Many companies aren’t waiting to find out. Take Kabbage, a startup upending the world of small-business lending. The company recognized that small-business owners needed a faster, more convenient way to apply for and get decisions on loans.4 The company lets customers apply for loans through its website or mobile app. Loan applicants give Kabbage permission to access their data on payment processing, accounting, shipping and more, drawing from a long list of ecosystem partners like PayPal, eBay, Etsy, Square, Stripe, Intuit QuickBooks, Xero, and UPS. They can even let Kabbage gauge the strength of their social networks.
All this data helps Kabbage analyze revenue consistency, cash flow, and other factors that determine whether an applicant is a good credit risk, allowing it to make a lending decision in minutes. If a customer is approved for a line of credit up to $150,000, they can start using the funds the same day.
More recently, Kabbage has been forming partnerships and licensing its lending technology to banks such as Santander and Scotiabank. As of May 2016, the company had extended $2 billion in funding to 75,000 small-business customers based on more than 1 million data points.5
Kabbage’s partners are the lifeblood of its digital ecosystem. They possess the data Kabbage needs to make funding decisions and improve its customers’ borrowing experience. And if its partners’ customers get loans, they will be able to do more business with the firms in Kabbage’s digital ecosystem. That means more payment processing for PayPal, more shipping for UPS, and more accounting business for Intuit’s QuickBooks.
There’s another reason for companies to participate in digital ecosystems: If they don’t, they risk ending up on the outside looking in.
Higher Customer Expectations, Higher Stakes
Because so much business now is transacted digitally, customer expectations for their digital experience have risen.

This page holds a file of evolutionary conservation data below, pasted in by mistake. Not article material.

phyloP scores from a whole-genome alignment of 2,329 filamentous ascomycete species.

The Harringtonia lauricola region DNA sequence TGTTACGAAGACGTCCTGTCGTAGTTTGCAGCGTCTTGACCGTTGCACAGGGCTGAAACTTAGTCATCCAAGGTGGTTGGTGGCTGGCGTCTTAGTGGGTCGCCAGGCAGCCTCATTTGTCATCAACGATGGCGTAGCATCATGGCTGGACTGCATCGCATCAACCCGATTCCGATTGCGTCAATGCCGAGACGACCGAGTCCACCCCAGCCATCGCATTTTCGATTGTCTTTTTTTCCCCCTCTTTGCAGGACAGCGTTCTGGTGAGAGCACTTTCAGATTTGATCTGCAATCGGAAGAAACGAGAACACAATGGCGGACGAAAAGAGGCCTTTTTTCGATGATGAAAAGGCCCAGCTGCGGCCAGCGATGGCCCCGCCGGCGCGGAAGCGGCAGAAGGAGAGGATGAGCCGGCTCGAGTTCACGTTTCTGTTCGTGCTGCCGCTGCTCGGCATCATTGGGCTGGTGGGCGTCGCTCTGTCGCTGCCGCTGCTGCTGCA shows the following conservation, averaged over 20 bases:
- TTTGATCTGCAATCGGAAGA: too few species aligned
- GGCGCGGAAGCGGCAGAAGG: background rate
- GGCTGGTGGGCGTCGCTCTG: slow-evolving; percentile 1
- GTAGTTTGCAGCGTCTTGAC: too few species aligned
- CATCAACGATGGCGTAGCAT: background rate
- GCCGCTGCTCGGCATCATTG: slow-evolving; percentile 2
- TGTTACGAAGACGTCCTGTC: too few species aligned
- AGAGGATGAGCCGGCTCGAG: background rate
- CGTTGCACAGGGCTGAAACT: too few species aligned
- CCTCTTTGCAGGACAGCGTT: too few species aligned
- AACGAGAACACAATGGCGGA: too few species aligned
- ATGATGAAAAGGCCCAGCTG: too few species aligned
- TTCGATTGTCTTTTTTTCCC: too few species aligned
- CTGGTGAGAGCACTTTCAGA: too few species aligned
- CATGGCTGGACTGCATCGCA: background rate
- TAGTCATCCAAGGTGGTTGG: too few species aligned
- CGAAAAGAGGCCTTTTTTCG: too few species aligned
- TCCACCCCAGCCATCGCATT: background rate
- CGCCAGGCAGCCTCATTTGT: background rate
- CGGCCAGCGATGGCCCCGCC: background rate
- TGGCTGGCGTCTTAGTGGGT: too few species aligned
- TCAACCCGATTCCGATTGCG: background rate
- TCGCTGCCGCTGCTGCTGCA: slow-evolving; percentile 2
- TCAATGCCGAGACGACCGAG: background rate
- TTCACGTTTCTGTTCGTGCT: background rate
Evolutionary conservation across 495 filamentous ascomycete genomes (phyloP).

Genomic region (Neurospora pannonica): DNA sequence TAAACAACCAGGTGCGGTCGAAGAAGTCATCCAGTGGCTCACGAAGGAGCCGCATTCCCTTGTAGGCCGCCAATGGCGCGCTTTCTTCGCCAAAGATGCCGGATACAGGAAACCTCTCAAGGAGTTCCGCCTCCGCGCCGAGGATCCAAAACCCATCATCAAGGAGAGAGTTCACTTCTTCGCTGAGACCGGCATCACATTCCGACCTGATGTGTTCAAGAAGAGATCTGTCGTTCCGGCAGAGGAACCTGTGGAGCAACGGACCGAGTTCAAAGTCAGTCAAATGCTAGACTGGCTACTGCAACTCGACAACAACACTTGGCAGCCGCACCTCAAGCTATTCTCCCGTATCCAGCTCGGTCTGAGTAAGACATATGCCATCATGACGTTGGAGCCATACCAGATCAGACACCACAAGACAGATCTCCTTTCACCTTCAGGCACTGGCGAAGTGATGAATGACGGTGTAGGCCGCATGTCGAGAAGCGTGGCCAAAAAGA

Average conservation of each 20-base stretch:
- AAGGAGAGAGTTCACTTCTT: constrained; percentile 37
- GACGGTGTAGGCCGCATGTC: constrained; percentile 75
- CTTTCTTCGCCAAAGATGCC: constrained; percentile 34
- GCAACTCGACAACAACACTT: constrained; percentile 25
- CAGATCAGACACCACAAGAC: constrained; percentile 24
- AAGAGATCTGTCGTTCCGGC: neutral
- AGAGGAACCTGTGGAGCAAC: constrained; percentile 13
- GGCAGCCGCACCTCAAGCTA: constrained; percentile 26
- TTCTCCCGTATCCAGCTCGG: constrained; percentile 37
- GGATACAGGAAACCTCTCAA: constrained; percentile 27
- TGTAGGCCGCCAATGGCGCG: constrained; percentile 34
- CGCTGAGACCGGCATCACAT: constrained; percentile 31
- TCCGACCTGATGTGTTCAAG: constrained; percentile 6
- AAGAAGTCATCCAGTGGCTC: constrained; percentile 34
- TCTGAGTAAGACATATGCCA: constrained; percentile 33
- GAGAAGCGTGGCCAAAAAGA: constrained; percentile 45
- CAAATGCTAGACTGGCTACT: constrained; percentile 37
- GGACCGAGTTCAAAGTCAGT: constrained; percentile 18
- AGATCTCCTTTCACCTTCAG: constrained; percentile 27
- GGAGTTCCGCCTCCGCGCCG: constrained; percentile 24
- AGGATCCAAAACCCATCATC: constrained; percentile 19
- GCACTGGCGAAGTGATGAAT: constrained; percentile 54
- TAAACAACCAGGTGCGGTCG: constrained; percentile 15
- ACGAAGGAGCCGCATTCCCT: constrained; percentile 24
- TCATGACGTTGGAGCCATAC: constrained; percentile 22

Customers want instant service and convenience; they want a smooth interface. And many of them—especially those who have grown up in a world where people post details of their private lives on Facebook, Snapchat, YouTube, and more—are comfortable sharing their data with trusted companies if doing so will make their lives easier. Indeed, Kabbage’s COO and co-founder (Kathryn Petralia) says improving CX was the firm’s central goal. She predicts that the financial space will continue to evolve to provide “more seamless, flexible options.”6
But don’t be fooled into thinking that digital ecosystems are just for startups like Kabbage. Allianz, the Fortune Global 500 insurer, has created an ecosystem that extends from companies that provide sensing and monitoring services to plumbers, engineers, and health service providers, building open APIs as a platform for connectivity.7 So does the American insurance company USAA, which provides many products and services for its military family customers in their online car-buying journey8.
Historically, insurance companies have helped customers recover from disasters. By building a digital ecosystem that utilizes the massive volume of data generated by billions of connected devices that form the Internet of Things (IoT), Allianz sees a future in which insurance companies become proactive, watching over customers to prevent small problems from escalating. Instead of helping people repair their home after a flood, Allianz could alert a customer when a sensor detects a pipe beginning to leak. Instead of paying out a life insurance policy after a customer’s heart attack, Allianz could alert medical teams to abnormal data generated by an IoT heart monitor.
How to Deliver Amazing CX Through a Digital Ecosystem
Consumers will soon be purchasing many products and services from companies that participate in digital ecosystems. These ecosystems will make it easier for customers to tackle many steps in a larger purchase decision at the same time—not just searching real estate listings for a new house (step one), but simultaneously finding a real estate agent, a home inspector, a competitive mortgage rate, and service providers for any needed repairs or ongoing needs such as telephony, security, property maintenance, and others—that is, steps two through n, all at once, via a digital ecosystem.
How can a company deliver an amazing CX at every step in the customer’s purchase journey? Here are five steps: